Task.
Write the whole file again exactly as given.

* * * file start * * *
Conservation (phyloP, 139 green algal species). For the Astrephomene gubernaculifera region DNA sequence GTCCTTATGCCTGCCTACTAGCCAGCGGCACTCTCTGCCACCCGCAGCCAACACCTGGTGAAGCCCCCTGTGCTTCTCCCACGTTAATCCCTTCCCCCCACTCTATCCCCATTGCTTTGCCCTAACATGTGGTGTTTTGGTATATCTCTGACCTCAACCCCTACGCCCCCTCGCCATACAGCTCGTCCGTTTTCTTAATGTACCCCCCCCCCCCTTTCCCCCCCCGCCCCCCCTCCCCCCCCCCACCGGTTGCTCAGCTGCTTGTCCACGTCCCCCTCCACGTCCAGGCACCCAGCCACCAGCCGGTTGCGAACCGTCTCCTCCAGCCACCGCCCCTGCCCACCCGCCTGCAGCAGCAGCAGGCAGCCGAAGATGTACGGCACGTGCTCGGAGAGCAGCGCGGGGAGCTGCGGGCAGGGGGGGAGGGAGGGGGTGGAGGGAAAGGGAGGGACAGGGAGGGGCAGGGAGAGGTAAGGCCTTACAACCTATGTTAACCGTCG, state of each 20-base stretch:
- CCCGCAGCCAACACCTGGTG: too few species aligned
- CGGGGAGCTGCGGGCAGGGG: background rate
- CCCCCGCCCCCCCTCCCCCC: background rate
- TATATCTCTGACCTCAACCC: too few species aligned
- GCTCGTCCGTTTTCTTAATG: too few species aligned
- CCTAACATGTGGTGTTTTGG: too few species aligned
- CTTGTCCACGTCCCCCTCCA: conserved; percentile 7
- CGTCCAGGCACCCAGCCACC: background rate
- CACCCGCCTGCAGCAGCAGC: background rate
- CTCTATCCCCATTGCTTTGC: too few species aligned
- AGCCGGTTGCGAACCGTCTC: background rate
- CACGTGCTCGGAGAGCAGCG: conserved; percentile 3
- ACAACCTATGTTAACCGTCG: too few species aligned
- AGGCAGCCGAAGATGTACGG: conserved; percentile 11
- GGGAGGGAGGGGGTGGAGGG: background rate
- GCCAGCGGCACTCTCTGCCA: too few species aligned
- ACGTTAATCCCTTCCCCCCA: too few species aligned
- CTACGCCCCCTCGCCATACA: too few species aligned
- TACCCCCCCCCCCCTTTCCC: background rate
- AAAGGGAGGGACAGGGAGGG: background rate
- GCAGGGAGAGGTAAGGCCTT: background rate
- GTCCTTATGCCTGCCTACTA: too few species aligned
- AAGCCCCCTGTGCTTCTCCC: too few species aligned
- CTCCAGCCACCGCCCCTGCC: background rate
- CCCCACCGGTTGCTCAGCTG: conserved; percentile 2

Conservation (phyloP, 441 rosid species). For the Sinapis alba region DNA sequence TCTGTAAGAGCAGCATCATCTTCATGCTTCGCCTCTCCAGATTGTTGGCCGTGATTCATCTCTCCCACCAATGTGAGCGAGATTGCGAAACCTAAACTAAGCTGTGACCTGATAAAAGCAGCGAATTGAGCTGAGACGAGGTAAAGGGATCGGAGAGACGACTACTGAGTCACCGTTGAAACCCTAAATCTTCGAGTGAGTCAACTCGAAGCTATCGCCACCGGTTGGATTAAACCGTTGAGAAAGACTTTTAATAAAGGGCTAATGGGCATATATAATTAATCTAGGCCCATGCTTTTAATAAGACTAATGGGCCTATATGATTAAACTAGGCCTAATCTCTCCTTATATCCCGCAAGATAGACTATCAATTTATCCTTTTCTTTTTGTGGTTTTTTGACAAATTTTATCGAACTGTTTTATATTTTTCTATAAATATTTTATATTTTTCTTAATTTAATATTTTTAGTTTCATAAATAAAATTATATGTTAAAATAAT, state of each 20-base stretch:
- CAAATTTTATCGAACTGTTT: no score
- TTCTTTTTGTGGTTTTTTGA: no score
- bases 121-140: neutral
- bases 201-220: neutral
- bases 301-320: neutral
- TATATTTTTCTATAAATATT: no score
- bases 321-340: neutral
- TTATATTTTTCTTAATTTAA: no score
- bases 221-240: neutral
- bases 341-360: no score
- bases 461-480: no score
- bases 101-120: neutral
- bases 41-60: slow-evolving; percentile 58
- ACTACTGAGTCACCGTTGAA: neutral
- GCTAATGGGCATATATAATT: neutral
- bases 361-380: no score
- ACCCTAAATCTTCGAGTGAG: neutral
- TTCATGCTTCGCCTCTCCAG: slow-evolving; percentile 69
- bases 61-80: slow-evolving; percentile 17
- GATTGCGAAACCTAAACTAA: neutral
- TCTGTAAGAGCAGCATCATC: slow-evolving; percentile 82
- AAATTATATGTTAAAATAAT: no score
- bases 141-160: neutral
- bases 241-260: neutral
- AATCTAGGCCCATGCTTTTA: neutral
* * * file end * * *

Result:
Conservation (phyloP, 139 green algal species). For the Astrephomene gubernaculifera region DNA sequence GTCCTTATGCCTGCCTACTAGCCAGCGGCACTCTCTGCCACCCGCAGCCAACACCTGGTGAAGCCCCCTGTGCTTCTCCCACGTTAATCCCTTCCCCCCACTCTATCCCCATTGCTTTGCCCTAACATGTGGTGTTTTGGTATATCTCTGACCTCAACCCCTACGCCCCCTCGCCATACAGCTCGTCCGTTTTCTTAATGTACCCCCCCCCCCCTTTCCCCCCCCGCCCCCCCTCCCCCCCCCCACCGGTTGCTCAGCTGCTTGTCCACGTCCCCCTCCACGTCCAGGCACCCAGCCACCAGCCGGTTGCGAACCGTCTCCTCCAGCCACCGCCCCTGCCCACCCGCCTGCAGCAGCAGCAGGCAGCCGAAGATGTACGGCACGTGCTCGGAGAGCAGCGCGGGGAGCTGCGGGCAGGGGGGGAGGGAGGGGGTGGAGGGAAAGGGAGGGACAGGGAGGGGCAGGGAGAGGTAAGGCCTTACAACCTATGTTAACCGTCG, state of each 20-base stretch:
- CCCGCAGCCAACACCTGGTG: too few species aligned
- CGGGGAGCTGCGGGCAGGGG: background rate
- CCCCCGCCCCCCCTCCCCCC: background rate
- TATATCTCTGACCTCAACCC: too few species aligned
- GCTCGTCCGTTTTCTTAATG: too few species aligned
- CCTAACATGTGGTGTTTTGG: too few species aligned
- CTTGTCCACGTCCCCCTCCA: conserved; percentile 7
- CGTCCAGGCACCCAGCCACC: background rate
- CACCCGCCTGCAGCAGCAGC: background rate
- CTCTATCCCCATTGCTTTGC: too few species aligned
- AGCCGGTTGCGAACCGTCTC: background rate
- CACGTGCTCGGAGAGCAGCG: conserved; percentile 3
- ACAACCTATGTTAACCGTCG: too few species aligned
- AGGCAGCCGAAGATGTACGG: conserved; percentile 11
- GGGAGGGAGGGGGTGGAGGG: background rate
- GCCAGCGGCACTCTCTGCCA: too few species aligned
- ACGTTAATCCCTTCCCCCCA: too few species aligned
- CTACGCCCCCTCGCCATACA: too few species aligned
- TACCCCCCCCCCCCTTTCCC: background rate
- AAAGGGAGGGACAGGGAGGG: background rate
- GCAGGGAGAGGTAAGGCCTT: background rate
- GTCCTTATGCCTGCCTACTA: too few species aligned
- AAGCCCCCTGTGCTTCTCCC: too few species aligned
- CTCCAGCCACCGCCCCTGCC: background rate
- CCCCACCGGTTGCTCAGCTG: conserved; percentile 2

Conservation (phyloP, 441 rosid species). For the Sinapis alba region DNA sequence TCTGTAAGAGCAGCATCATCTTCATGCTTCGCCTCTCCAGATTGTTGGCCGTGATTCATCTCTCCCACCAATGTGAGCGAGATTGCGAAACCTAAACTAAGCTGTGACCTGATAAAAGCAGCGAATTGAGCTGAGACGAGGTAAAGGGATCGGAGAGACGACTACTGAGTCACCGTTGAAACCCTAAATCTTCGAGTGAGTCAACTCGAAGCTATCGCCACCGGTTGGATTAAACCGTTGAGAAAGACTTTTAATAAAGGGCTAATGGGCATATATAATTAATCTAGGCCCATGCTTTTAATAAGACTAATGGGCCTATATGATTAAACTAGGCCTAATCTCTCCTTATATCCCGCAAGATAGACTATCAATTTATCCTTTTCTTTTTGTGGTTTTTTGACAAATTTTATCGAACTGTTTTATATTTTTCTATAAATATTTTATATTTTTCTTAATTTAATATTTTTAGTTTCATAAATAAAATTATATGTTAAAATAAT, state of each 20-base stretch:
- CAAATTTTATCGAACTGTTT: no score
- TTCTTTTTGTGGTTTTTTGA: no score
- bases 121-140: neutral
- bases 201-220: neutral
- bases 301-320: neutral
- TATATTTTTCTATAAATATT: no score
- bases 321-340: neutral
- TTATATTTTTCTTAATTTAA: no score
- bases 221-240: neutral
- bases 341-360: no score
- bases 461-480: no score
- bases 101-120: neutral
- bases 41-60: slow-evolving; percentile 58
- ACTACTGAGTCACCGTTGAA: neutral
- GCTAATGGGCATATATAATT: neutral
- bases 361-380: no score
- ACCCTAAATCTTCGAGTGAG: neutral
- TTCATGCTTCGCCTCTCCAG: slow-evolving; percentile 69
- bases 61-80: slow-evolving; percentile 17
- GATTGCGAAACCTAAACTAA: neutral
- TCTGTAAGAGCAGCATCATC: slow-evolving; percentile 82
- AAATTATATGTTAAAATAAT: no score
- bases 141-160: neutral
- bases 241-260: neutral
- AATCTAGGCCCATGCTTTTA: neutral